March 15, 2016
The evolution of evaluation
Written by Phil Willcox
How L&D and organisations measure the success of learning and development has changed a lot in DPG’s lifetime. Twenty five years ago, when DPG was formed, it was ‘How good has the learning been and oh, has it made a difference?’ That focus has shifted dramatically to ‘Has it made a difference and oh, how good has the learning been?’
If you’re measuring learning, then you are measuring the wrong thing. It’s now all about measuring impact. As the Learning and Performance Institute has said, should we be talking about learning and development or learning and performance?
There is a much stronger appetite now from within organisations to evaluate learning activities more effectively and robustly. There are three main elements that have come together to bring about this changed focus of evaluation.
Firstly, there is the economic perspective. The economic circumstances of 2008-2011 and even up to 2013, meant that organisations started wanting to know in much more detailed fashion how much ‘bang for the buck’ they would get.
Secondly, in 2006 there was the emergence of the Ulrich model, the idea of centres of excellence and business partners that would align initiatives with business priorities to create value for companies. Companies want to know if they are getting this value.
Thirdly, there was the growing call (that is still continuing) for HR and L&D to have more influence in organisations or a seat at the top table. A key strategy to achieve this is be demonstrating the impact of your work.
These three elements have come together and created this different focus on evaluation.
Evaluation is difficult, but it’s not impossible. Measuring impact takes effort, time and energy and importantly, L&D cannot do it alone. It has to be done in partnership with the business and this comes back to the idea of L&D as business partners.
The L&D practitioner has to look much further beyond what they are doing – it’s about what you are doing within the much bigger, broader organisational sphere. Organisations and L&D practitioners both have an interest in measuring how activities are impacting on the business. So, there is a need for collaboration between L&D and stakeholders, line managers and directors to deliver value.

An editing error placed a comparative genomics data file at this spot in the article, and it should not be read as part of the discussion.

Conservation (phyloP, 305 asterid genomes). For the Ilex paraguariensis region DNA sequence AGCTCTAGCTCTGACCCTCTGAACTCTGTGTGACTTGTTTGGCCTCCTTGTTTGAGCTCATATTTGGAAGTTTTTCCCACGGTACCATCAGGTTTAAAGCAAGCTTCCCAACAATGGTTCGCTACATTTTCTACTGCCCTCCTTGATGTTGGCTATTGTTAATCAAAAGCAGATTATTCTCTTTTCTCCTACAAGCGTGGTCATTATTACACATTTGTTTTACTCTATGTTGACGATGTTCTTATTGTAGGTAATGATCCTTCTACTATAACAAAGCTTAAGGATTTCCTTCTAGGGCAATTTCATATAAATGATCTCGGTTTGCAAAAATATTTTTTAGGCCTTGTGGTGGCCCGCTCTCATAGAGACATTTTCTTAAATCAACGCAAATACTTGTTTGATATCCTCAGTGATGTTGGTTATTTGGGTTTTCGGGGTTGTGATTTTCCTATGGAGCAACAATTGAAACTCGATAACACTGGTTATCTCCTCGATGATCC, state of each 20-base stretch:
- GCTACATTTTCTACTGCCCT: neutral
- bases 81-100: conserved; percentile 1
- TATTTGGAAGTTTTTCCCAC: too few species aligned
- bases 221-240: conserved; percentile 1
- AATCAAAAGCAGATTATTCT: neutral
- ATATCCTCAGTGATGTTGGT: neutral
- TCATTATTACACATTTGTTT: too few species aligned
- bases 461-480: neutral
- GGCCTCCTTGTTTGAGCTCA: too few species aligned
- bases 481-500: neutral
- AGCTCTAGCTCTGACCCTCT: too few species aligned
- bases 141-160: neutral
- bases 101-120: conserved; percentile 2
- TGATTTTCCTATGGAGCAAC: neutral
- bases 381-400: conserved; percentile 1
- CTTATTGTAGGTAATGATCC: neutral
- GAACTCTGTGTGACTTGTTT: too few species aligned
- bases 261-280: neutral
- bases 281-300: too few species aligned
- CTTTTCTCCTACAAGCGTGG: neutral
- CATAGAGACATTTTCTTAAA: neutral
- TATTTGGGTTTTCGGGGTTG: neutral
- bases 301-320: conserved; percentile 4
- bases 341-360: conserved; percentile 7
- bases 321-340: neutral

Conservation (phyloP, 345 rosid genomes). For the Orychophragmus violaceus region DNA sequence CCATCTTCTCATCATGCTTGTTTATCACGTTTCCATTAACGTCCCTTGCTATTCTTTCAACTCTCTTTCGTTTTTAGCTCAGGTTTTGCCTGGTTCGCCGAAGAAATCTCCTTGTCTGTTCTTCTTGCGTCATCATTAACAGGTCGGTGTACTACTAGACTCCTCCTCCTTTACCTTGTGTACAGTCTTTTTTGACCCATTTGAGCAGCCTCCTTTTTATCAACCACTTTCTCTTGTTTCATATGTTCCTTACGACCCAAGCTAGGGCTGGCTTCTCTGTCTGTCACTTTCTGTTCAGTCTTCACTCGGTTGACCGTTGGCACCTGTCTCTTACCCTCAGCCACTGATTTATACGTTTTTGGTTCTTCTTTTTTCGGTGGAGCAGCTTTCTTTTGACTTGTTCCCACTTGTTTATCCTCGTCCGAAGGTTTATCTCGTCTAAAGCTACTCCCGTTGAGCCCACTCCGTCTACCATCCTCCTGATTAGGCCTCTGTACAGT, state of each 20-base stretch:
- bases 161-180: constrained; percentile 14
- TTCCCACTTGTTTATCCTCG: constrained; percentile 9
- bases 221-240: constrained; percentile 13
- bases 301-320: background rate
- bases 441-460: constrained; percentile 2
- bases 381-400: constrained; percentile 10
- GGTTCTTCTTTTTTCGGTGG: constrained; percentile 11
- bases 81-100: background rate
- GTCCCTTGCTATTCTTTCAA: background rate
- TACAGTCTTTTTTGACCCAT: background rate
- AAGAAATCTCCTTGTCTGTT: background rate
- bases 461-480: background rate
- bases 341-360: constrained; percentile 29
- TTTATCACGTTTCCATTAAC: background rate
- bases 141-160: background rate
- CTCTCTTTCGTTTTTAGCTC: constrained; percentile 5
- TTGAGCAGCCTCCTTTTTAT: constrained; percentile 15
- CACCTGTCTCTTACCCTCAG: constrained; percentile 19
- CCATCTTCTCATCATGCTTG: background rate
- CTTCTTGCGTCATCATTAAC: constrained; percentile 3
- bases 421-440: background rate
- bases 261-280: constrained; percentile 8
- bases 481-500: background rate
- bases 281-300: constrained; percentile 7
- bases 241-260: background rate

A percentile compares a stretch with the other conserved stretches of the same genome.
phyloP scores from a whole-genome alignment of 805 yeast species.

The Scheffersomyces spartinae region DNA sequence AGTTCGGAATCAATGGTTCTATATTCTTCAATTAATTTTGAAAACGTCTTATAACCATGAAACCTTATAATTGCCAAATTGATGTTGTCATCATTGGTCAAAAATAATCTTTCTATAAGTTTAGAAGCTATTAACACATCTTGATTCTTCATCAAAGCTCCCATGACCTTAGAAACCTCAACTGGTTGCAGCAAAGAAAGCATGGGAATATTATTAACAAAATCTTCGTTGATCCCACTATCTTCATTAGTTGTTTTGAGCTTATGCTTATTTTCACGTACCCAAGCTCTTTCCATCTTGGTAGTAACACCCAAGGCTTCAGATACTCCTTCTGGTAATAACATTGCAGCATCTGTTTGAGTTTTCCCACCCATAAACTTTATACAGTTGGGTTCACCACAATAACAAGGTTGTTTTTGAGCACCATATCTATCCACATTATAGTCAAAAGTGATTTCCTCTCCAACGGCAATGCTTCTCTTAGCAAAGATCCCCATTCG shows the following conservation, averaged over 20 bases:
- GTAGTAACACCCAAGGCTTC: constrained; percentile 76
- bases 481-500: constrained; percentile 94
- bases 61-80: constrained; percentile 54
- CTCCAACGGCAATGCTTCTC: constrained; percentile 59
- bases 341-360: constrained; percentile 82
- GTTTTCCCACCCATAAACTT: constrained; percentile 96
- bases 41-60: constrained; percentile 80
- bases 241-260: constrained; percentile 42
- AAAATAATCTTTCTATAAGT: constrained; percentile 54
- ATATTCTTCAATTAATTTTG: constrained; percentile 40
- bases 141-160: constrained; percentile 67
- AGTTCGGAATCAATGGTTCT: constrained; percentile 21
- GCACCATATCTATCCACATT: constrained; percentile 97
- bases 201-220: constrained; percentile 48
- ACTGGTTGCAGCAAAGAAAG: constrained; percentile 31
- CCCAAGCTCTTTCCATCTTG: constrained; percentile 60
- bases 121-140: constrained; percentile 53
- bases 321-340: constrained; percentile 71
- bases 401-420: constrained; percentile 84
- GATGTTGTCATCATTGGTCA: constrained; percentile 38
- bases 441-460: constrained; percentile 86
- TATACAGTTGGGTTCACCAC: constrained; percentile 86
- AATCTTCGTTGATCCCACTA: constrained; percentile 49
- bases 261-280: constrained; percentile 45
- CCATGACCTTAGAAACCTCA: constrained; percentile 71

Irrespective of the evaluation approach practitioners use, you and your stakeholders must be really clear about how this activity supports what the organisation is trying to achieve. The most important thing is that L&D has a focus on and commitment to measuring the impact of their activities.
One relatively recent shift – in the last eight to ten years – is the much more prevalent narrative around ROI. The challenge with ROI, is that it is not always quantifiable. Some evaluation models (e.g. Kirkpatrick & the Brinkerhoff Success Case method have stepped away from trying to isolate ROI.
In the last five to ten years there has been a much stronger need to provide regulatory evidence and so pre and post tests are a necessity, especially for organisations in highly regulated sectors, such as finance. Assessment results remain a way of demonstrating value at a certain level.
Happy sheets have been around for ages – partly I think because people didn’t know what else to do. That seems to be changing and practitioners are moving away from that approach.
What practitioners are interested in now is learning transfer or behavioural change. How people apply their learning in their job. That’s a perennial issue.
There is a default setting that all L&D practitioners must evaluate all programmes and activities to the same level. That has to change. Using the same approach and effort to evaluate an induction programme that has been running successfully for a few years, as you would for a big project with strategic impact that hasn’t been proven yet, seems a waste of resource. To make the most of the time and resource L&D has available for evaluation, we must choose carefully where we use it.
Phil Willcox is the UK’s only Kirkpartick Certified Practitioner and DPG’s geek on all things evaluation.